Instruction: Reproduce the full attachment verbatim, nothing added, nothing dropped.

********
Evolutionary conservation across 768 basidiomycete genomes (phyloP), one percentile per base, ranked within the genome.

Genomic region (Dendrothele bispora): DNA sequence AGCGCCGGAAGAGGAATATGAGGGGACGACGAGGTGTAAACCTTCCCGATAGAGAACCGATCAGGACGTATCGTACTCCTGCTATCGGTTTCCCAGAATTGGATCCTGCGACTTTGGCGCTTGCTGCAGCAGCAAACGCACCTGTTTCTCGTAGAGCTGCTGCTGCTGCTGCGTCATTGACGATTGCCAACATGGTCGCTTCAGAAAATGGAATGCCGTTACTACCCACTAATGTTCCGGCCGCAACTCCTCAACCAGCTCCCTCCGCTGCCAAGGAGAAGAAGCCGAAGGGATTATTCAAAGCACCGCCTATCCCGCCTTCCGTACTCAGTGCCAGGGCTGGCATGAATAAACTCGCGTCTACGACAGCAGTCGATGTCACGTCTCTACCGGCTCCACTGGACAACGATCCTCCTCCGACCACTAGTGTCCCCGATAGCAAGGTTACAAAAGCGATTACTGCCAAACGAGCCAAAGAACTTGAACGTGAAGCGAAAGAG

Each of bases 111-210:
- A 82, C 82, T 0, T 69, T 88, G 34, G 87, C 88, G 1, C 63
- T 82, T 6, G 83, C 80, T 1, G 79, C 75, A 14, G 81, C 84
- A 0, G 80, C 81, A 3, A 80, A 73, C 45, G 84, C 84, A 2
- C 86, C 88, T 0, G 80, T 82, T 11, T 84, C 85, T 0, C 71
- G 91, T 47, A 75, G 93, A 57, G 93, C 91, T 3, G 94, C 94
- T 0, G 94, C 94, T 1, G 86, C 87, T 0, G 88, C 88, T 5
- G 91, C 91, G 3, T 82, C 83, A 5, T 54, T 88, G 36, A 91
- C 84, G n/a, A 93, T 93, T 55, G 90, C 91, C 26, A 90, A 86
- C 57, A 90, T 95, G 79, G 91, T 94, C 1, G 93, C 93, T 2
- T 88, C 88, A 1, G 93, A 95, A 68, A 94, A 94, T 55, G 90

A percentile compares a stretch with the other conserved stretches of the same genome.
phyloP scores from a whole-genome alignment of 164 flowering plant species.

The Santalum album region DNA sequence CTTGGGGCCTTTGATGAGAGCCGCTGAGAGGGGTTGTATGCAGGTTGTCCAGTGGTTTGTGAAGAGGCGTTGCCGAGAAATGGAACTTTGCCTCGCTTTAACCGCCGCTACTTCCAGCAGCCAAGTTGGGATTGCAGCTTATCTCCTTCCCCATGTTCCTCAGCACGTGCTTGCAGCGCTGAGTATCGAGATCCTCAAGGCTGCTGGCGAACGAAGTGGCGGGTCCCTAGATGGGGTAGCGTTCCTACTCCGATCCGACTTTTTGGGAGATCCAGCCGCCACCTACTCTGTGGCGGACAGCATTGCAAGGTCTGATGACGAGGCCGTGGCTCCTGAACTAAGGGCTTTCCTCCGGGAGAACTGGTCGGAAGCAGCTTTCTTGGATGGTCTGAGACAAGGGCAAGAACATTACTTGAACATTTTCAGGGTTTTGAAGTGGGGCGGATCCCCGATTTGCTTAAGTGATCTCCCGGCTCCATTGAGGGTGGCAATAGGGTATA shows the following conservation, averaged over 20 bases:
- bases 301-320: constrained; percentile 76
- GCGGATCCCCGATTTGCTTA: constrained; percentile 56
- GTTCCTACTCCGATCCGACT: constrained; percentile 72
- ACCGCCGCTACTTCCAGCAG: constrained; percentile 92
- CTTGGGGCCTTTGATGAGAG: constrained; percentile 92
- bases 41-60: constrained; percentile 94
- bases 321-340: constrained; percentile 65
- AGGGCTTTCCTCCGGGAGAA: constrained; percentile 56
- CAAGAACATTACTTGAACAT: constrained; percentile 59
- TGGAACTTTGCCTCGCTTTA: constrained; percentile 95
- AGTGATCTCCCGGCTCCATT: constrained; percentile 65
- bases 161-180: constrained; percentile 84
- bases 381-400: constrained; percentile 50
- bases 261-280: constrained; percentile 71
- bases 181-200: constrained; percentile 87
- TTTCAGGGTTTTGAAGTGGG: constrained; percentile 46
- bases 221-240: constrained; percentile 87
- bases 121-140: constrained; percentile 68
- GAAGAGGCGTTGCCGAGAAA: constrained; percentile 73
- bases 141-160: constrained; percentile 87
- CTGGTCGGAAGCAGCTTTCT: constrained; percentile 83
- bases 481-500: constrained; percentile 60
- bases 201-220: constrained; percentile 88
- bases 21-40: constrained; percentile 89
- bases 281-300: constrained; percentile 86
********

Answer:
Evolutionary conservation across 768 basidiomycete genomes (phyloP), one percentile per base, ranked within the genome.

Genomic region (Dendrothele bispora): DNA sequence AGCGCCGGAAGAGGAATATGAGGGGACGACGAGGTGTAAACCTTCCCGATAGAGAACCGATCAGGACGTATCGTACTCCTGCTATCGGTTTCCCAGAATTGGATCCTGCGACTTTGGCGCTTGCTGCAGCAGCAAACGCACCTGTTTCTCGTAGAGCTGCTGCTGCTGCTGCGTCATTGACGATTGCCAACATGGTCGCTTCAGAAAATGGAATGCCGTTACTACCCACTAATGTTCCGGCCGCAACTCCTCAACCAGCTCCCTCCGCTGCCAAGGAGAAGAAGCCGAAGGGATTATTCAAAGCACCGCCTATCCCGCCTTCCGTACTCAGTGCCAGGGCTGGCATGAATAAACTCGCGTCTACGACAGCAGTCGATGTCACGTCTCTACCGGCTCCACTGGACAACGATCCTCCTCCGACCACTAGTGTCCCCGATAGCAAGGTTACAAAAGCGATTACTGCCAAACGAGCCAAAGAACTTGAACGTGAAGCGAAAGAG

Each of bases 111-210:
- A 82, C 82, T 0, T 69, T 88, G 34, G 87, C 88, G 1, C 63
- T 82, T 6, G 83, C 80, T 1, G 79, C 75, A 14, G 81, C 84
- A 0, G 80, C 81, A 3, A 80, A 73, C 45, G 84, C 84, A 2
- C 86, C 88, T 0, G 80, T 82, T 11, T 84, C 85, T 0, C 71
- G 91, T 47, A 75, G 93, A 57, G 93, C 91, T 3, G 94, C 94
- T 0, G 94, C 94, T 1, G 86, C 87, T 0, G 88, C 88, T 5
- G 91, C 91, G 3, T 82, C 83, A 5, T 54, T 88, G 36, A 91
- C 84, G n/a, A 93, T 93, T 55, G 90, C 91, C 26, A 90, A 86
- C 57, A 90, T 95, G 79, G 91, T 94, C 1, G 93, C 93, T 2
- T 88, C 88, A 1, G 93, A 95, A 68, A 94, A 94, T 55, G 90

A percentile compares a stretch with the other conserved stretches of the same genome.
phyloP scores from a whole-genome alignment of 164 flowering plant species.

The Santalum album region DNA sequence CTTGGGGCCTTTGATGAGAGCCGCTGAGAGGGGTTGTATGCAGGTTGTCCAGTGGTTTGTGAAGAGGCGTTGCCGAGAAATGGAACTTTGCCTCGCTTTAACCGCCGCTACTTCCAGCAGCCAAGTTGGGATTGCAGCTTATCTCCTTCCCCATGTTCCTCAGCACGTGCTTGCAGCGCTGAGTATCGAGATCCTCAAGGCTGCTGGCGAACGAAGTGGCGGGTCCCTAGATGGGGTAGCGTTCCTACTCCGATCCGACTTTTTGGGAGATCCAGCCGCCACCTACTCTGTGGCGGACAGCATTGCAAGGTCTGATGACGAGGCCGTGGCTCCTGAACTAAGGGCTTTCCTCCGGGAGAACTGGTCGGAAGCAGCTTTCTTGGATGGTCTGAGACAAGGGCAAGAACATTACTTGAACATTTTCAGGGTTTTGAAGTGGGGCGGATCCCCGATTTGCTTAAGTGATCTCCCGGCTCCATTGAGGGTGGCAATAGGGTATA shows the following conservation, averaged over 20 bases:
- bases 301-320: constrained; percentile 76
- GCGGATCCCCGATTTGCTTA: constrained; percentile 56
- GTTCCTACTCCGATCCGACT: constrained; percentile 72
- ACCGCCGCTACTTCCAGCAG: constrained; percentile 92
- CTTGGGGCCTTTGATGAGAG: constrained; percentile 92
- bases 41-60: constrained; percentile 94
- bases 321-340: constrained; percentile 65
- AGGGCTTTCCTCCGGGAGAA: constrained; percentile 56
- CAAGAACATTACTTGAACAT: constrained; percentile 59
- TGGAACTTTGCCTCGCTTTA: constrained; percentile 95
- AGTGATCTCCCGGCTCCATT: constrained; percentile 65
- bases 161-180: constrained; percentile 84
- bases 381-400: constrained; percentile 50
- bases 261-280: constrained; percentile 71
- bases 181-200: constrained; percentile 87
- TTTCAGGGTTTTGAAGTGGG: constrained; percentile 46
- bases 221-240: constrained; percentile 87
- bases 121-140: constrained; percentile 68
- GAAGAGGCGTTGCCGAGAAA: constrained; percentile 73
- bases 141-160: constrained; percentile 87
- CTGGTCGGAAGCAGCTTTCT: constrained; percentile 83
- bases 481-500: constrained; percentile 60
- bases 201-220: constrained; percentile 88
- bases 21-40: constrained; percentile 89
- bases 281-300: constrained; percentile 86